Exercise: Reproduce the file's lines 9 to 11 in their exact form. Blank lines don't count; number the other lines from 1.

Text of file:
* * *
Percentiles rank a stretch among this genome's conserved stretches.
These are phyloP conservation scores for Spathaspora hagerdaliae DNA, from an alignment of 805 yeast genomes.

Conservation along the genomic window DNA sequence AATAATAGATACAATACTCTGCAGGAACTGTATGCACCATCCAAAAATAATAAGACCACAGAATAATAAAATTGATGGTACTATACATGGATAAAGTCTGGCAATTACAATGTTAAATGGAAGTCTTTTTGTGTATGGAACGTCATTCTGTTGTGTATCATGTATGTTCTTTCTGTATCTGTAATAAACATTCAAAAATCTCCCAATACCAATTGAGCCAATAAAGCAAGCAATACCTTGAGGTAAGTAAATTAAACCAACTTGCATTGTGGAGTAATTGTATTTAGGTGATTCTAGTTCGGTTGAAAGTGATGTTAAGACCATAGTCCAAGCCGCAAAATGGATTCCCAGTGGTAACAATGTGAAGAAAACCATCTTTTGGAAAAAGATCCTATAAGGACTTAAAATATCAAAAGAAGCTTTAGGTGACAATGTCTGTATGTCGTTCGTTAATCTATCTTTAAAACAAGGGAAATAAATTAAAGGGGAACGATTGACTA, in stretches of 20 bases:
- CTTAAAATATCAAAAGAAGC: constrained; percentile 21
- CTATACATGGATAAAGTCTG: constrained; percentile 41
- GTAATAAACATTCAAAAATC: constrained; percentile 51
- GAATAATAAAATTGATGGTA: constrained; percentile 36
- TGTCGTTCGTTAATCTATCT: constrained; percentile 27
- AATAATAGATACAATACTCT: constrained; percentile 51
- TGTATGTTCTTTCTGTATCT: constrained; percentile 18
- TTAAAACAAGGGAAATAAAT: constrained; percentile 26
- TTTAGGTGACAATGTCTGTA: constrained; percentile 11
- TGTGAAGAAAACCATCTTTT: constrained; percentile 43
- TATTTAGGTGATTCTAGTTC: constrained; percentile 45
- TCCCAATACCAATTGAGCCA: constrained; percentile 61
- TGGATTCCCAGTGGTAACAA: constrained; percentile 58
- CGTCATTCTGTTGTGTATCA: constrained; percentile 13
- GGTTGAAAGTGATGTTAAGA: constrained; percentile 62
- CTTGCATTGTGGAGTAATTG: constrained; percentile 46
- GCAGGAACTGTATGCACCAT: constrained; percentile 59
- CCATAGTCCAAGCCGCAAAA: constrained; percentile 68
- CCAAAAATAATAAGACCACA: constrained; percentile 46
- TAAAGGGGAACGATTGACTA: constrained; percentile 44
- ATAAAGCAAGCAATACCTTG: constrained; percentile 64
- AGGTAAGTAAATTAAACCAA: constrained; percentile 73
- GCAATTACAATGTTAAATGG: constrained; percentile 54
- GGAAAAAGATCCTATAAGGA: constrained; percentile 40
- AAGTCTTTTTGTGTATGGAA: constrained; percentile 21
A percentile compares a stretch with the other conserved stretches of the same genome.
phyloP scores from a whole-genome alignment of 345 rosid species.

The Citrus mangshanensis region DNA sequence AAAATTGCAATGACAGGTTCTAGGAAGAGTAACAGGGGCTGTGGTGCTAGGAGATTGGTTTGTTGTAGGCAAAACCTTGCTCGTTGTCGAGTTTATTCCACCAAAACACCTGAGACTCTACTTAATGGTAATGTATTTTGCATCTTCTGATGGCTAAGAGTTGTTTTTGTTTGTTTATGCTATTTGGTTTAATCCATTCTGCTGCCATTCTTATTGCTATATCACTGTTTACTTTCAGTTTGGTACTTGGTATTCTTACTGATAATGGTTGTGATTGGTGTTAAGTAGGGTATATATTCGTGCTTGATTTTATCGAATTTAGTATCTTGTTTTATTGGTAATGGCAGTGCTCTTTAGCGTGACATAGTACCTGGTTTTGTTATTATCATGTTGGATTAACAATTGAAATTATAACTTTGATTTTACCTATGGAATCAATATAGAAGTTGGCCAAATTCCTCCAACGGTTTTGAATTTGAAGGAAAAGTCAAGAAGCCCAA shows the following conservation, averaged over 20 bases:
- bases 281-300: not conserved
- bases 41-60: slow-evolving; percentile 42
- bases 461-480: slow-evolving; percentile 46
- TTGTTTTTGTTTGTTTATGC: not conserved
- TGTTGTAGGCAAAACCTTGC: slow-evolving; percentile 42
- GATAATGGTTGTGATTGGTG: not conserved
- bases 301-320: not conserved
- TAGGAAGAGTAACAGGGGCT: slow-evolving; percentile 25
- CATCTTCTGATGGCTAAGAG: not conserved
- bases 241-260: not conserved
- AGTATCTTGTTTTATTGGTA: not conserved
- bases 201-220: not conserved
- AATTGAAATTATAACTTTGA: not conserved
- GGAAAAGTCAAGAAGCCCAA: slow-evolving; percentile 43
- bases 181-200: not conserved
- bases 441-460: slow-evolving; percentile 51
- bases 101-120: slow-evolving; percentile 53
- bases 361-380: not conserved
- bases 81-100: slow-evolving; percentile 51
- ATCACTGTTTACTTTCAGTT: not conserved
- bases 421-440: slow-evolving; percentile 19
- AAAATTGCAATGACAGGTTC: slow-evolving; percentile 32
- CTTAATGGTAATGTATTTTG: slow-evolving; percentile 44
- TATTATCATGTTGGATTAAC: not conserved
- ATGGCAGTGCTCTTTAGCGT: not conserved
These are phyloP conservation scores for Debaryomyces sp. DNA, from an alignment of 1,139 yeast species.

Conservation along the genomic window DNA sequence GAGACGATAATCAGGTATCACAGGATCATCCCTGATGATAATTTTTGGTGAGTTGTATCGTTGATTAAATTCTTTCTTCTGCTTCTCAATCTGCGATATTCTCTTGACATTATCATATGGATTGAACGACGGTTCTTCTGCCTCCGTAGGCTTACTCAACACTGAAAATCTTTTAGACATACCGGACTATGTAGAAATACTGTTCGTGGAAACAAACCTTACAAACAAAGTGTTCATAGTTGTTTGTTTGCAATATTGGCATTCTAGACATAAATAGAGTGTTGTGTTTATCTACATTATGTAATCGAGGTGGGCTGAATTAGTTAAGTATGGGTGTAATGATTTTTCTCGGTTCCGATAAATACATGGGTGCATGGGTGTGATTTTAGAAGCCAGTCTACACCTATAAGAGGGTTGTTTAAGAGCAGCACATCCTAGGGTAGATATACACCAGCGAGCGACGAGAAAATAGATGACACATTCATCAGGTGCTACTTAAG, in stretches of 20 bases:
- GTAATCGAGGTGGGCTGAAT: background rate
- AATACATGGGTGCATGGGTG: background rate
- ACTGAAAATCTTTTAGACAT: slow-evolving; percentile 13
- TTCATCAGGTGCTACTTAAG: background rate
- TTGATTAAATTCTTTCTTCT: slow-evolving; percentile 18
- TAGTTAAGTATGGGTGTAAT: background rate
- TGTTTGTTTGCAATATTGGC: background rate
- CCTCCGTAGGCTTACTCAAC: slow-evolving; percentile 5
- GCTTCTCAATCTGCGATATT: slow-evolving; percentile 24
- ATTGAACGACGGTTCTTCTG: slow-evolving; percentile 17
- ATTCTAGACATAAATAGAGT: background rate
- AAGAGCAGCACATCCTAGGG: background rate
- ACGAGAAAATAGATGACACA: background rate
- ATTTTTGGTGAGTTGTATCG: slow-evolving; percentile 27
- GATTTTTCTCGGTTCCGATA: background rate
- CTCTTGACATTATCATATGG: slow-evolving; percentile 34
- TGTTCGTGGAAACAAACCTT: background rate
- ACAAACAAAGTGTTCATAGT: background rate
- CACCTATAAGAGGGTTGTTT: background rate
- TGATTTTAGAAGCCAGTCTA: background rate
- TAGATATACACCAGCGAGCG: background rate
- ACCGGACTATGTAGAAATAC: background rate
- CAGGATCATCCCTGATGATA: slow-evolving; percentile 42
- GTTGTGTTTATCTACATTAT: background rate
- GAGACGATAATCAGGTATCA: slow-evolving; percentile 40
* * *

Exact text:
- AATAATAGATACAATACTCT: constrained; percentile 51
- TGTATGTTCTTTCTGTATCT: constrained; percentile 18
- TTAAAACAAGGGAAATAAAT: constrained; percentile 26